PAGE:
|Dog (domestic dog)|
The Bullmastiff is a large-sized breed of domestic dog, with a solid build and a short muzzle. The Bullmastiff is mastiff type dog, and was originally developed by 19th-century gamekeepers to guard estates. The breed was created by crossing the English Mastiff with the now extinct Old English Bulldog. It was recognized as a purebred dog by the English Kennel Club in 1924.
Bullmastiff males should stand 25–27 inches (64–69 cm) tall (American Kennel Club (AKC) standard) at the withers and weigh 110–130 pounds (50–59 kg). Females should be 24–26 inches (61–66 cm) at the withers, and 100–120 pounds (45–54 kg). Exceeding these dimensions is discouraged by breeders.
A Bullmastiff's coat may appear in fawn, red, or brindle. These are the only acceptable colours in the AKC standard. The fawn can range from a very light brown to a reddish brown. Red can range from a light red-fawn to a dark, rich red. Brindles are a striped overlay of the fawn or red. A Bullmastiff should have no white markings, except for on the chest where a little white is allowed.
The Bullmastiff is a brachycephalic breed. The term is describes a flat faced, shortened muzzled dog. The Bullmastiff head is not as extreme as some other breeds, such as the pug however, and it is not common for the Bullmastiff to have any breathing issues like some other flatter faced breeds.  A black mask is required and is a hallmark of the breed.
Bullmastiffs are a large working breed originating in Britain in the mid-1800s as estate guardians to ward off poachers. They were bred by gamekeepers for strength, size and speed using a cross of the tough, heavy and aggressive Bulldog of the 19th century with the large, strong, less aggressive Mastiff. As a result, the Bullmastiff is known as the Gamekeeper's Night Dog. The preferred color, by gamekeepers, was brindle, as this color works as a more effective camouflage, especially at night.
The Bullmastiff breed was deemed pure by the English Kennel Club in 1924, with a genetic background of approximately 60% Mastiff and 40% Bulldog. In 1934, the AKC recognized the Bullmastiff. The first standard for the breed was approved in 1935. The standard has undergone several revisions since then; the most current version is available on the AKC website.
The Bullmastiff breed was bred to tackle and pin a poacher that comes on their land. An issue people have with the breed is that the dog may jump onto an unfamiliar person and tackle them until told to stop. This is why Bullmastiff owners must greet newcomers to the dog at their first interaction.
Bullmastiffs are strong, powerful, but sensitive dogs. For a Bullmastiff to become a well-behaved family member, consistency is needed. Training and socialization is of high importance, as the breed can be independent. Dogs of this breed are natural guardians of their home and owners. No special guard training is needed for a Bullmastiff to react appropriately if its family is endangered. Activities Bullmastiffs enjoy include obedience, agility, tracking, and carting.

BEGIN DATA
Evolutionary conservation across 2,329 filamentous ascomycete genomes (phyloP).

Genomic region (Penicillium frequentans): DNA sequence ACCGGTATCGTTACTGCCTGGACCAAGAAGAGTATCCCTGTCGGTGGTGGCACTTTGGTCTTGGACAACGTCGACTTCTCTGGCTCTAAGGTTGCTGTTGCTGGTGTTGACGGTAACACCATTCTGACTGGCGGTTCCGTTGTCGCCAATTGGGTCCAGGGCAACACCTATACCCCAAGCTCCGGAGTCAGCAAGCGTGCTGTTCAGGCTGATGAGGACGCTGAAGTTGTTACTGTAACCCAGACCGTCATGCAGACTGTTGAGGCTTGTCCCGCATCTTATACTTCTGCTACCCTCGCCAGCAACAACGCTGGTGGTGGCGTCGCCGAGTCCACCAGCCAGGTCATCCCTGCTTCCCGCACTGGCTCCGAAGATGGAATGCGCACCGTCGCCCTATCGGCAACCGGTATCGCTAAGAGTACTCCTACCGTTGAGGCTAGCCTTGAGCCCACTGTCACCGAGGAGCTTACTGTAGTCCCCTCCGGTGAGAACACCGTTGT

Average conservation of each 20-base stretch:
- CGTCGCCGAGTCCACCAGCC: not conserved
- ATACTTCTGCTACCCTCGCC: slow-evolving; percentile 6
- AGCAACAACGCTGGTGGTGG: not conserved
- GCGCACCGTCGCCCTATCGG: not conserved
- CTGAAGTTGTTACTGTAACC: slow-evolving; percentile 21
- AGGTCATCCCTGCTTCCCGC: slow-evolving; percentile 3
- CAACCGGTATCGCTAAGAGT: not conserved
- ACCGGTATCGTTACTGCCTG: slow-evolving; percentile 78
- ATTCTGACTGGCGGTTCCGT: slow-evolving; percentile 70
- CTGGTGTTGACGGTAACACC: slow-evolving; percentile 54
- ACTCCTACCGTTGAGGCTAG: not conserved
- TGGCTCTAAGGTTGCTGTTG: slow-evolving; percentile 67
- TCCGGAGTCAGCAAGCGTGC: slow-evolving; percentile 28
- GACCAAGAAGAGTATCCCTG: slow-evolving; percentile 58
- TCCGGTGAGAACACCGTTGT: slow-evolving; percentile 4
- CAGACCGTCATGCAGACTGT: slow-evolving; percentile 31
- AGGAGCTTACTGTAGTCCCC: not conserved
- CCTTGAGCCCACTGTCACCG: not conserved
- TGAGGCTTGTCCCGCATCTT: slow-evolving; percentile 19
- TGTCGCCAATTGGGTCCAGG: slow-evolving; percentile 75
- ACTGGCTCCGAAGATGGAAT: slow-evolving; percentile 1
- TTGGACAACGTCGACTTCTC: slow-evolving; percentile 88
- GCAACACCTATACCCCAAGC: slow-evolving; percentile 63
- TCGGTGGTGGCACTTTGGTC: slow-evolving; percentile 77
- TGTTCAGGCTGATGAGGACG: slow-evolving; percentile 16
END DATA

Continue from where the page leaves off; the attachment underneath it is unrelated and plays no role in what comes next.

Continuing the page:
A UK survey based on the lifespan of 96 Bullmastiffs found a median age of 7.5 years. A Bullmastiff does not stop growing until their second birthday.
Health concerns within the breed include hip and elbow dysplasia, progressive retinal atrophy, bloat, and cancer, with a relatively high incidence of lymphoma and mast cell tumours. Bullmastiffs are prone to certain hereditary diseases, including:
- Hip dysplasia, affecting 24.5% of individuals 
- Elbow dysplasia, affecting 13.8% of individuals,
- Entropion, hypothyroidism affecting 2.8% of individuals,
- Progressive retinal atrophy is a particular problem, since the trait is an autosomal dominant one. (This has recently been called into question by another medical team and has been proven that some Bullmastiffs have autosomal recessive PRA genes. In America, this is being investigated by the American Bullmastiff Health and Research Committee, and the DNA Optigen test only works for dominant genes, so it is considered inadequate at this time.)
- Gastric dilatation volvulus, also known as bloat.
Cosmetic genetic problems include longhairs and "Dudleys". Both are recessives and not common. The Dudley, named after a notable Bulldog breeder of the 19th century, the Earl of Dudley, is a lack of pigment in the mask. It can be liver colored or simply not present.
- Rocky – Roloff family dog (Little People, Big World)
- Swagger – the live mascot of the Cleveland Browns
- Butkus – pet of actor Sylvester Stallone and featured in the movie Rocky
- Frank – 2007 film of the same name
- Spot or Agent 11 – 2001 – from the film See Spot Run
- Pete in Homeward Bound II: Lost in San Francisco
- Bullmastiff Page
- AKC standards
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- "1935 Bullmastiff standard" (PDF).
- American Kennel Club — Bullmastiff
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- Orthopedic Foundation for Animals. "Hip Dysplasia Statistics". Archived from the original on 2010-10-19. Retrieved 2013-06-11.
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- Shepatin, Matthew (2009). "Then Madden Said to Summerall...": The Best NFL Stories Ever Told. Triumph Books. p. 134. ISBN 1617491985. Retrieved August 2, 2017.
- Frank (2007) on IMDb
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